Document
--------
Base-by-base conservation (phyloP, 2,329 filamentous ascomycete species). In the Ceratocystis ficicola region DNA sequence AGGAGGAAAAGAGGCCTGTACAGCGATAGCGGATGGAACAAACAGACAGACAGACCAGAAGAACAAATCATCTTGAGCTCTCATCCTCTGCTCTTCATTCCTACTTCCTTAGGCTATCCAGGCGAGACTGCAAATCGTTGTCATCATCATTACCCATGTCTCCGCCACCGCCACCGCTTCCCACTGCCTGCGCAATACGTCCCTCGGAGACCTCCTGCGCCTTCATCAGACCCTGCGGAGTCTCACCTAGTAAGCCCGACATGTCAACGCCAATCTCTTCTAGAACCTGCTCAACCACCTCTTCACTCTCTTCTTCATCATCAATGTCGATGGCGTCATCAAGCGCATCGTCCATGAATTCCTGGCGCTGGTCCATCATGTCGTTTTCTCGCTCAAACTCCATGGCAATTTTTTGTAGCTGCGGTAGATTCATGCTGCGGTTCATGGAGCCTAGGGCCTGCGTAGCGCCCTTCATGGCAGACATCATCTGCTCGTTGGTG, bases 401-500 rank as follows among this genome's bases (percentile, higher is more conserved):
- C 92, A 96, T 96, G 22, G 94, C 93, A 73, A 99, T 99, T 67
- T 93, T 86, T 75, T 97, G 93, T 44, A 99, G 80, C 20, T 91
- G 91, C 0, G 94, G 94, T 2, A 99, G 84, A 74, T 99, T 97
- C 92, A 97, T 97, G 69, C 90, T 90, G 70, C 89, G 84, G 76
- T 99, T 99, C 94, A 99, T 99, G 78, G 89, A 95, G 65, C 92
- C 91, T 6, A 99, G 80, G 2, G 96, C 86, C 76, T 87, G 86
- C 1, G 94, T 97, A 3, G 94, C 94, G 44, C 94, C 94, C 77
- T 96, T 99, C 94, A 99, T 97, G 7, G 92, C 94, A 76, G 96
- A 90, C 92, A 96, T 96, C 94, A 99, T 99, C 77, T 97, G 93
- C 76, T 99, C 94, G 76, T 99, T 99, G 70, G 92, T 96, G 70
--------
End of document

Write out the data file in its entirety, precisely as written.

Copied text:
Base-by-base conservation (phyloP, 2,329 filamentous ascomycete species). In the Ceratocystis ficicola region DNA sequence AGGAGGAAAAGAGGCCTGTACAGCGATAGCGGATGGAACAAACAGACAGACAGACCAGAAGAACAAATCATCTTGAGCTCTCATCCTCTGCTCTTCATTCCTACTTCCTTAGGCTATCCAGGCGAGACTGCAAATCGTTGTCATCATCATTACCCATGTCTCCGCCACCGCCACCGCTTCCCACTGCCTGCGCAATACGTCCCTCGGAGACCTCCTGCGCCTTCATCAGACCCTGCGGAGTCTCACCTAGTAAGCCCGACATGTCAACGCCAATCTCTTCTAGAACCTGCTCAACCACCTCTTCACTCTCTTCTTCATCATCAATGTCGATGGCGTCATCAAGCGCATCGTCCATGAATTCCTGGCGCTGGTCCATCATGTCGTTTTCTCGCTCAAACTCCATGGCAATTTTTTGTAGCTGCGGTAGATTCATGCTGCGGTTCATGGAGCCTAGGGCCTGCGTAGCGCCCTTCATGGCAGACATCATCTGCTCGTTGGTG, bases 401-500 rank as follows among this genome's bases (percentile, higher is more conserved):
- C 92, A 96, T 96, G 22, G 94, C 93, A 73, A 99, T 99, T 67
- T 93, T 86, T 75, T 97, G 93, T 44, A 99, G 80, C 20, T 91
- G 91, C 0, G 94, G 94, T 2, A 99, G 84, A 74, T 99, T 97
- C 92, A 97, T 97, G 69, C 90, T 90, G 70, C 89, G 84, G 76
- T 99, T 99, C 94, A 99, T 99, G 78, G 89, A 95, G 65, C 92
- C 91, T 6, A 99, G 80, G 2, G 96, C 86, C 76, T 87, G 86
- C 1, G 94, T 97, A 3, G 94, C 94, G 44, C 94, C 94, C 77
- T 96, T 99, C 94, A 99, T 97, G 7, G 92, C 94, A 76, G 96
- A 90, C 92, A 96, T 96, C 94, A 99, T 99, C 77, T 97, G 93
- C 76, T 99, C 94, G 76, T 99, T 99, G 70, G 92, T 96, G 70